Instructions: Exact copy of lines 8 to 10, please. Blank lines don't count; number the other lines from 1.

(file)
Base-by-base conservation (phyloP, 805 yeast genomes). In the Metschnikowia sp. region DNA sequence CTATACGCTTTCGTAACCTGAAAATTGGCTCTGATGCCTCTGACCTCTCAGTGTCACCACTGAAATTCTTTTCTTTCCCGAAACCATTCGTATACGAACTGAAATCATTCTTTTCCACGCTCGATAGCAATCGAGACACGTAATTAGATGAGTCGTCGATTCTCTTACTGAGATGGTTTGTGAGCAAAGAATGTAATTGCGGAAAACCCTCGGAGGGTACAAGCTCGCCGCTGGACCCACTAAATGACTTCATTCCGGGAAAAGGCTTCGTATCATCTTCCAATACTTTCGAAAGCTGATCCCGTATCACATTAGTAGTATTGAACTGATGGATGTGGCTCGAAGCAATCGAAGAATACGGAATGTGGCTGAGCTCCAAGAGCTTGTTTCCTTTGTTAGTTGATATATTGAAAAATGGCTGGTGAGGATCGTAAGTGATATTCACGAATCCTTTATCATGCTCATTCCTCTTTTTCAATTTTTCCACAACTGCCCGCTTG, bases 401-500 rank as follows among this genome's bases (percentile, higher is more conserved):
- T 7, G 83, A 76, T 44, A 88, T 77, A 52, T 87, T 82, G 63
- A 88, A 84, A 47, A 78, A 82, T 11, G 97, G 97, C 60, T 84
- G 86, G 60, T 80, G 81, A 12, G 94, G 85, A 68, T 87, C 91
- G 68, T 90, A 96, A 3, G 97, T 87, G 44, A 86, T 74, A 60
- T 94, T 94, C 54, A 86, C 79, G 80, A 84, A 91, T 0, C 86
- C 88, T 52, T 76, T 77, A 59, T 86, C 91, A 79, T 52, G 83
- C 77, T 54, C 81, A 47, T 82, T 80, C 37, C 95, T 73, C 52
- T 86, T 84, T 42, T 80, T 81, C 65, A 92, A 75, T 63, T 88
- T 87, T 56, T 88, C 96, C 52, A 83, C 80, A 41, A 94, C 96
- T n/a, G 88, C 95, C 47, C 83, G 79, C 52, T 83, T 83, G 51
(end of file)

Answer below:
- C 77, T 54, C 81, A 47, T 82, T 80, C 37, C 95, T 73, C 52
- T 86, T 84, T 42, T 80, T 81, C 65, A 92, A 75, T 63, T 88
- T 87, T 56, T 88, C 96, C 52, A 83, C 80, A 41, A 94, C 96